Extracting Pristine Cannabis Terpenes
14/05/2020 | By George Stantchev, Ph.D.
Why is it important to preserve native terpene profiles?
Terpenes are volatile aromatic molecules that evaporate easily and readily announce themselves to the nose. Various researchers have emphasized the pharmacological importance of terpenes, or terpenoids, which form the basis of aromatherapy, a popular holistic healing modality. Cannabis compelling fragrance and particular psychoactive flavor are determined by the predominant terpenes in a strain.
There are over 3000 terpenes in nature and 400 of them have been found in the cannabis plants where 70 of them are identified as cannabinoids, but only a few of these odiferous oily substances appear in amounts substantial enough to be nose worthy. Among them are monoterpenes, diterpenes, and sesquiterpenes, which are characterized by the number of repeating units of a 5-carbon molecule called isoprene, the structural hallmark of all terpenoid compounds.
The terpenes in marijuana have given the plant an enduring, evolutionary advantage. The terpenes are the natural hormones of the plant. During the vegetation of the plant the terpenes change from repelling insects and animal grazers, preventing fungus to attracting pollinators and male plant pollination. In a similar manner the terpenes also known as essential oils elevate human emotions and very often are causing subliminal effects. That is why essential oils are a base of most perfumes and aromatherapy concepts. In many cases nature is our best formulator talking about the effect of various plants and cannabis strains to human health. That is why finding a process preserving natural strain specific extracts without degrading or creating byproducts is our main target.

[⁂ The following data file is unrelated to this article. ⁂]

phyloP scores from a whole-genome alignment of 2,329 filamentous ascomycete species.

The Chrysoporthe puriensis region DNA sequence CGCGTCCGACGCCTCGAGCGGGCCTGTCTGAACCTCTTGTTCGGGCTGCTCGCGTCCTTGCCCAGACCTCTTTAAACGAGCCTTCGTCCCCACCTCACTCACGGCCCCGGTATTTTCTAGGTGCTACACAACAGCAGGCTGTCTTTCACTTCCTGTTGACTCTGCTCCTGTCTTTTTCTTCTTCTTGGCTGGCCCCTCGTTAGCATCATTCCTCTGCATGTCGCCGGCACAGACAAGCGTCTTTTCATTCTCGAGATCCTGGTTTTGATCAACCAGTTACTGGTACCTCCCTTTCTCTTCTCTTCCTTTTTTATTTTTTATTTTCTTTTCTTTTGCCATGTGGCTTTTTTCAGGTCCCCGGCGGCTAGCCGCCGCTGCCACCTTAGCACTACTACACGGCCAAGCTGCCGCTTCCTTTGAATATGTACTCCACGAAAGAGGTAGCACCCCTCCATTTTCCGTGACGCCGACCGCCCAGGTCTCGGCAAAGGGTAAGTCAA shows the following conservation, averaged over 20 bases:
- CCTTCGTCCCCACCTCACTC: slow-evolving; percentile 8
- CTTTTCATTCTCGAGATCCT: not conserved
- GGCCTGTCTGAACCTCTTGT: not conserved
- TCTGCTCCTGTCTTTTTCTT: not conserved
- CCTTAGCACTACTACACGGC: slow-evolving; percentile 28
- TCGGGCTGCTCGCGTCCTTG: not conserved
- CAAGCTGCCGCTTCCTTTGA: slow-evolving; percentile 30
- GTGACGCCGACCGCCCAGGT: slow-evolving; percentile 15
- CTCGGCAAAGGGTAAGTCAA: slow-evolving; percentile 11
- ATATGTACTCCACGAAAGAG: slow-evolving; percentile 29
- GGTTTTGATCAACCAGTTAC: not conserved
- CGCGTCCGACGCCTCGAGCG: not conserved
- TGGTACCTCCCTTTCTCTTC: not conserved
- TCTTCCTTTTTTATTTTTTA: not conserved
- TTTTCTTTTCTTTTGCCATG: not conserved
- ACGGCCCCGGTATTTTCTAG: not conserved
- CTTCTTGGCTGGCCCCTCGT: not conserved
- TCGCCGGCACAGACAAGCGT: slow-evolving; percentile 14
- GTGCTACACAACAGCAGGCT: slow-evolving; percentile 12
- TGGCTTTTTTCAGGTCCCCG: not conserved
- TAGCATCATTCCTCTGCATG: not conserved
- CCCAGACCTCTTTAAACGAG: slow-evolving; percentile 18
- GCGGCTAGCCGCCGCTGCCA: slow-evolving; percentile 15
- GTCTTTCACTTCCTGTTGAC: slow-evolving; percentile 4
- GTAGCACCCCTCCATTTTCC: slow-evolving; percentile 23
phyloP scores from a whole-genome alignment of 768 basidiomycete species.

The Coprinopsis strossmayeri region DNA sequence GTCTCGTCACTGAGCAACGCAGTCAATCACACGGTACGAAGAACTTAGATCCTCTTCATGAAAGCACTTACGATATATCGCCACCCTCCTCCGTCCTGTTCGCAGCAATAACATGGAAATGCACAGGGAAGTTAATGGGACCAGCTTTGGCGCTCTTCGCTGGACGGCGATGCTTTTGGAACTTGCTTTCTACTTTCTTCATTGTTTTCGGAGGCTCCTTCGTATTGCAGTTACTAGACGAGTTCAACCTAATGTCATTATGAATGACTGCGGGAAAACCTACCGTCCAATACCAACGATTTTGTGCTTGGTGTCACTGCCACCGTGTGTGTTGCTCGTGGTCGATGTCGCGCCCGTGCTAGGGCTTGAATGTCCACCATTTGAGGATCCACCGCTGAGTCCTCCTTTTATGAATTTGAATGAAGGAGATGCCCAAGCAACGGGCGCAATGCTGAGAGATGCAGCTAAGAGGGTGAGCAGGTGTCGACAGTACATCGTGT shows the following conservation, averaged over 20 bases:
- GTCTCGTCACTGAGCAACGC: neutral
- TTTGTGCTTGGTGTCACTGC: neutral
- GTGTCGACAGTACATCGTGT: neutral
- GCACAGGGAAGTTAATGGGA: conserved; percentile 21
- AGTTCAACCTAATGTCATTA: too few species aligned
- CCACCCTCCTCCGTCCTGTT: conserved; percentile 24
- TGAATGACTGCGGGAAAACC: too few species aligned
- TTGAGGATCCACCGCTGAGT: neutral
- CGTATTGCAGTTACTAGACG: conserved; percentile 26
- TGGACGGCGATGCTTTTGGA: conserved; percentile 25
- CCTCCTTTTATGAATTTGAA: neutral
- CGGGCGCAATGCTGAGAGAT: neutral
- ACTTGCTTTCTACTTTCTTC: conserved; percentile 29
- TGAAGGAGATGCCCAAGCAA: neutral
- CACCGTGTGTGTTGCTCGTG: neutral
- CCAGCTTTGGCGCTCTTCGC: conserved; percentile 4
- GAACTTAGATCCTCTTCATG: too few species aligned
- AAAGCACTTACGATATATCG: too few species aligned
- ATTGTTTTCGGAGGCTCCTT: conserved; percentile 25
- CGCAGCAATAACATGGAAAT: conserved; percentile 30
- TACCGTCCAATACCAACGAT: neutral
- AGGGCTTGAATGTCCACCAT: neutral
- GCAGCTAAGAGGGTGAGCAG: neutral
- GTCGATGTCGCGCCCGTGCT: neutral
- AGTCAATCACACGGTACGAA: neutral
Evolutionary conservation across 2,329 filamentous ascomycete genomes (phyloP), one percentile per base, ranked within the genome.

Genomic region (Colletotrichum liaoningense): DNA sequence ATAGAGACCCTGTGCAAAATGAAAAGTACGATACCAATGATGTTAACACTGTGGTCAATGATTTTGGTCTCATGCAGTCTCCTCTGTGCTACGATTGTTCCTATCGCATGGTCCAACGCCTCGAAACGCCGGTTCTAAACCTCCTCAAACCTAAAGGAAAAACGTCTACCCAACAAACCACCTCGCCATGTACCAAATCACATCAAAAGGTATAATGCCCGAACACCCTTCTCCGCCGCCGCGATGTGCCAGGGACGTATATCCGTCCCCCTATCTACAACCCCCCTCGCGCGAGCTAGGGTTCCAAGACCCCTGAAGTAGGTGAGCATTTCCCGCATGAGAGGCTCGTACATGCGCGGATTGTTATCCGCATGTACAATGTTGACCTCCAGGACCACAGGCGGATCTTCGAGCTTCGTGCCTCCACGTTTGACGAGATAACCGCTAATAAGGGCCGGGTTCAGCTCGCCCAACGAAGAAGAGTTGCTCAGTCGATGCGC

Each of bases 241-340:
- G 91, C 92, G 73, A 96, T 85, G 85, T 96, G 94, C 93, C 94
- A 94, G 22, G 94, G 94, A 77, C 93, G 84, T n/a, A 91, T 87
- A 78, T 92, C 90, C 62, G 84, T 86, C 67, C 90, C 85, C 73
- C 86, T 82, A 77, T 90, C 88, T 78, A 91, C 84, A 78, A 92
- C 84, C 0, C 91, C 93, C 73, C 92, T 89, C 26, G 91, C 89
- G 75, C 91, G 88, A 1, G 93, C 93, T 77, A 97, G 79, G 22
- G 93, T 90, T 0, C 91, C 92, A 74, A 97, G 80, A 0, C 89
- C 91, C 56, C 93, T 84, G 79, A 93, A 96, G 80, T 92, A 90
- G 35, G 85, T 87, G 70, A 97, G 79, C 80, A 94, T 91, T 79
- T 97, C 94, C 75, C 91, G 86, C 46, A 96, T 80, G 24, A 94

Out of the 70 known cannabinoids that occur in the cannabis plant. Each of them have specific functions in stimulating certain cells. As example CBD stimulates collagen, CBG stimulates the stem cells, THCV stimulates the peripheral nervous system, THC stimulates the central nervous system, etc. Collectively the effect of all cannabinoids, terpenoids, and flavonoids define the so-called entourage effect of the plant. Why entourage effect is so important because the terpenes by itself modulate the effect of the cannabinoids and amplify it by itself in time. So a proper combination of cannabinoid with a terpene can amplify, prolong or speed up the medical effects of the plant.
How much loss is typically seen with standard terpene extraction protocols?
Тhe main terpene extraction process used for centuries is steam distillation. Since the steam does not dilute the terpenes but helps them to evaporate and condensate the extraction of terpenes with steam is a side effect, i.e. the practical yield is very low but it is compensated by the cost and simplicity of the extraction. For example, to extract 1kg rose oil by steam is needed for a 3,000kg fresh flower and if solvent extraction is used it is around 500kg to produce 1kg extract. Therefore the solvent extraction can increase the yield about 6 times. That same statistic can be traced among many aromatic herms as lavender, mint, sage, etc. It is usual that the amount of terpenes in the aromatic plants is around 0.1 to 0.5%. That is typical for the wild cannabis sativa as well. In well cultivated sativa the terpenes can be increased a few times well up to 2.5% and in indica up to 5% in the cultivated varieties.
How do we compare to other processes, like subcritical CO2, steam distillation, etc.?
Other solvent extractions sometimes used in terpene extraction are as example hexane, CO2 and hydrocarbons. In a retrospective the 90% of the extraction of terpenes, i.e. essential oils is done in the fresh flower stage where the terpenes are still in full boquete, unaffected by other factors during drying as time, sunlight and heat. The lowest cost solvent extraction on fresh flowers is by use of hexane or or similar water insoluble solvents at ambient pressure as pentane, heptane, etc.